South Clunes Farm
25th February 2022
Early Days at Clunes
About Us Cover Image

The journal of the loon...

I was very fortunate to have been blown up like driftwood onto the banks of the Allt a Choilich, the burn “of the Blackcock” that flows through South Clunes, with its surrounding meadows and birch woodland. Renown over the years at Inverness market as good stock producing country, it was an ideal place for a young 28-year-old agricultural student to begin his fixed farming career.

   After spells at farming and safari guiding in East Africa, the Highlands were an incredible hospitable and beautiful place to continue this outside life. I spent the early 80’s working for myself and others on different farms, eventually buying my own sheep, and small salmon cobble boats. The Menzies from Aberdeenshire, the Campbells from Dingwall and Cromarty, and the Martins from the Black Isle and gave generously of their time and experience to help an enthusiastic starter.

1st November 1984, was when I took possession of the keys and moved onto the farm, consisting of a house with two downstairs rooms and two bedrooms, a courtyard of tin roofed outbuildings, woodsheds, and a garage. The farmland was made up of 200 acres of ploughable upland pastures, and 200 acres of birch woodland with open grass clearings, including part of the amazing Moniack gorge. I took with me my Pick-up truck, a collie, a spaniel and a flock of cheviot sheep.

 That first winter was as cold and snowy as in 1982, when there had been small icebergs flowing up and down the Beauly Firth on the winter tides. It reached -22C and all felt a very long way away from farming on the African equator. The only similarity during the day was the clear blue sky and bright but low midday sun. In these heavy frosty conditions, most surprising, was how comfortable the sheep looked chewing their cud under the birch trees in the deep snow. They just shook their backs and the snow fell off their dry wool, much better than driving rain and wind more often seen in today’s milder winter storms.

"After spells at farming and safari guiding in East Africa, the Highlands were an incredible hospitable and beautiful place to continue this outside life."

A big four-wheel drive Zetor tractor came with the farm, with a palatial cab, suitable for my girlfriend, Susie, the two dogs, and myself... We were able to reach the sheep in the deep snow, and bring them their hay and extra feeding as required. I dreamt of a shed to get the animals inside out of the inclement weather. That first Spring lambing was outside ,in the two paddocks by the house, but over the next 3  years we built a telegraph pole shed to house four hundred lambing ewes, which made life much easier.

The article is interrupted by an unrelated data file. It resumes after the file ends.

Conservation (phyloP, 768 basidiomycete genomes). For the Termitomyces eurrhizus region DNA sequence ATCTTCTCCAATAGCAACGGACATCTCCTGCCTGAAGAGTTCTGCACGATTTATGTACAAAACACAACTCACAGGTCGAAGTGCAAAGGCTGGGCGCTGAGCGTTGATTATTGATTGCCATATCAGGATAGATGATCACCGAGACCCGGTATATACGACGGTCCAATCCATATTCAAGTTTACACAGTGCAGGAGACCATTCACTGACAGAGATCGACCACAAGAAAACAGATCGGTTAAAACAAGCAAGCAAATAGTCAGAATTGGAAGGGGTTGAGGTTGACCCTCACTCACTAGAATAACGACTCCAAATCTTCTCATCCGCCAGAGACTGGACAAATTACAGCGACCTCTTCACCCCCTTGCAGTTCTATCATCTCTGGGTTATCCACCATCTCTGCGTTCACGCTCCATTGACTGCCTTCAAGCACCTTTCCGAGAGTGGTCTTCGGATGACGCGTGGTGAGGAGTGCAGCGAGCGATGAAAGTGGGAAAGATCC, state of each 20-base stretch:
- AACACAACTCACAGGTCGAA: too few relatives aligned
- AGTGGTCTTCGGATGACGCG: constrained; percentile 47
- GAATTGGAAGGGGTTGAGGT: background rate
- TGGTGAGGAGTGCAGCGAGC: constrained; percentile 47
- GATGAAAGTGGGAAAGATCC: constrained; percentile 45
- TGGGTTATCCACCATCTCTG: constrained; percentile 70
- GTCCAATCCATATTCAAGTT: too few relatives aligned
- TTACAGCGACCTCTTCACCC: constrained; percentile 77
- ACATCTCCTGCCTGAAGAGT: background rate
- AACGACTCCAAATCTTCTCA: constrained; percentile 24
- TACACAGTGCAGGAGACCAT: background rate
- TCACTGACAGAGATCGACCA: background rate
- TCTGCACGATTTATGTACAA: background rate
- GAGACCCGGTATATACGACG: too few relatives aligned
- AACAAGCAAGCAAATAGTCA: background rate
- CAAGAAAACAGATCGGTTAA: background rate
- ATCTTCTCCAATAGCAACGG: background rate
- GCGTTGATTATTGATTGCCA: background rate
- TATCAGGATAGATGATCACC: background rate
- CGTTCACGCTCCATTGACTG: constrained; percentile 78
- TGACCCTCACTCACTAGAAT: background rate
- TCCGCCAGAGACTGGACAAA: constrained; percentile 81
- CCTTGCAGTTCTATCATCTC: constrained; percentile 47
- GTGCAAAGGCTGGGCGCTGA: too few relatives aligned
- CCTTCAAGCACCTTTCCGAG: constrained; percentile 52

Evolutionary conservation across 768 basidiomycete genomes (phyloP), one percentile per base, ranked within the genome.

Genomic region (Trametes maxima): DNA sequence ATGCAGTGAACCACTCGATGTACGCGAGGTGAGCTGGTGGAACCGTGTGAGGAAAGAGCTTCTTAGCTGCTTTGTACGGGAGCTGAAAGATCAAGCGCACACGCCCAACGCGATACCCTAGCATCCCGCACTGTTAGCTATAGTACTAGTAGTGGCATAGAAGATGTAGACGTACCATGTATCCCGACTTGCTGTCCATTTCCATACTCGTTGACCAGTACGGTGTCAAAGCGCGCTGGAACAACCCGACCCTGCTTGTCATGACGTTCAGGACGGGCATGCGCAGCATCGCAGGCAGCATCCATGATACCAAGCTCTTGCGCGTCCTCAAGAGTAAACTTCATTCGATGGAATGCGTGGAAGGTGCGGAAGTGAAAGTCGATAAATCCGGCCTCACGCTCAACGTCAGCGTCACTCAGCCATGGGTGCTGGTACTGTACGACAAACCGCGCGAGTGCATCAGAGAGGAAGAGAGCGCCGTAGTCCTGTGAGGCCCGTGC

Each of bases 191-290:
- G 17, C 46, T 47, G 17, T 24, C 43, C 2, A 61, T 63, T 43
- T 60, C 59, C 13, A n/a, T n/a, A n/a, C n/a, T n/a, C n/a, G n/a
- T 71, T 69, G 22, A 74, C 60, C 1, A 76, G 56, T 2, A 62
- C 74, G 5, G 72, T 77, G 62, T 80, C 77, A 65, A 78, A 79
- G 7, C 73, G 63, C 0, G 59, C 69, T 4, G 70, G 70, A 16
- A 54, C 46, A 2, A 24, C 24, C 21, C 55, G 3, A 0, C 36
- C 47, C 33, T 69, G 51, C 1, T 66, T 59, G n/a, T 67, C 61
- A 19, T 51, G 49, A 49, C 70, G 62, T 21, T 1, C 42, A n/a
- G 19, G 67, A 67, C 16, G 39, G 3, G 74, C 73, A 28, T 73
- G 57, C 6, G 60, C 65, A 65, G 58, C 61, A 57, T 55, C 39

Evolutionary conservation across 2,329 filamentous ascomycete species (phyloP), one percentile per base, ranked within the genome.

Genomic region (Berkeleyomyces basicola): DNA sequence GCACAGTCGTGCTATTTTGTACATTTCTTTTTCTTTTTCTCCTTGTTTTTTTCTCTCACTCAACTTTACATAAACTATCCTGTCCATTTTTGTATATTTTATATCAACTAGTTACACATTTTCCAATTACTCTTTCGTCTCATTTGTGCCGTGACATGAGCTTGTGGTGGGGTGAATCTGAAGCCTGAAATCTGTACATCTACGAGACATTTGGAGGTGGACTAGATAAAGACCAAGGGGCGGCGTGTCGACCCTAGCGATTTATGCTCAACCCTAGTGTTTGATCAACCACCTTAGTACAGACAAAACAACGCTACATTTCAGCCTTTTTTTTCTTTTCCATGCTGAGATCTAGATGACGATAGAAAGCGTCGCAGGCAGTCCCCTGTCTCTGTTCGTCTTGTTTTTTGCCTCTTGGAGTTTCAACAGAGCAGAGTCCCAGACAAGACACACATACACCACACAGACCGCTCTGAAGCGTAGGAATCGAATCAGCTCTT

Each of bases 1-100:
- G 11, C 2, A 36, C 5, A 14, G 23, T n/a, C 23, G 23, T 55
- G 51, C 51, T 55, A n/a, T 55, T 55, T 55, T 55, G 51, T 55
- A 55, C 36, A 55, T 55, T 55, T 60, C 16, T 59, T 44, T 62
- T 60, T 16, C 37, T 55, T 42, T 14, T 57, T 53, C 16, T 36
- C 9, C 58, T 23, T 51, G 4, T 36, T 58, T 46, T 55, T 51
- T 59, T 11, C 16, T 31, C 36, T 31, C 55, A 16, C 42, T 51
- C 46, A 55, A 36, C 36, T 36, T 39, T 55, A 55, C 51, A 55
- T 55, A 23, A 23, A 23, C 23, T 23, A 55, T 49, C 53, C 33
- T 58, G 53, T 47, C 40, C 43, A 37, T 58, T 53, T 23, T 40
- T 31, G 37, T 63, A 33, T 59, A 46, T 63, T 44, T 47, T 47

I continued with the salmon netting during the summer at Fort George, but gave this up in 1988, when sweep netting in the Beauly firth was bought out and stopped. Susie and I were married and by chance we rented extra lovely flat fields at the bottom of the hill, Knockbain and Balchraggan. So with another Zetor added to the tractor pool, along with a mower, PZ turner and International 440 baler we embarked on producing wee bales for the west coast and local horse market.

The first Highland cows were bought at this time, and the first calf, Catriona of Clunes, registered. Her descendants are still on the farm today, although we also breed Luing cows and have expanded that herd to 50 cows. The sheep numbers have increased, the hay area grown bigger, extra sheds are in place, with the next generation helping to organise all the different students who pass through.

Fred and Sofia are now living on the farm in a cottage near us, having been safari guides in Kenya, they are helping with the cows, sheep and hay operations. They have also started to encourage visitors on to the farm, to experience all the rich flora and fauna, for example to see 14 different types of orchids, and if very lucky the guests may see the occasional beaver. Forty years on, we are now farming our rich mosaic of woods and pastures for food production and the benefit of the wildlife.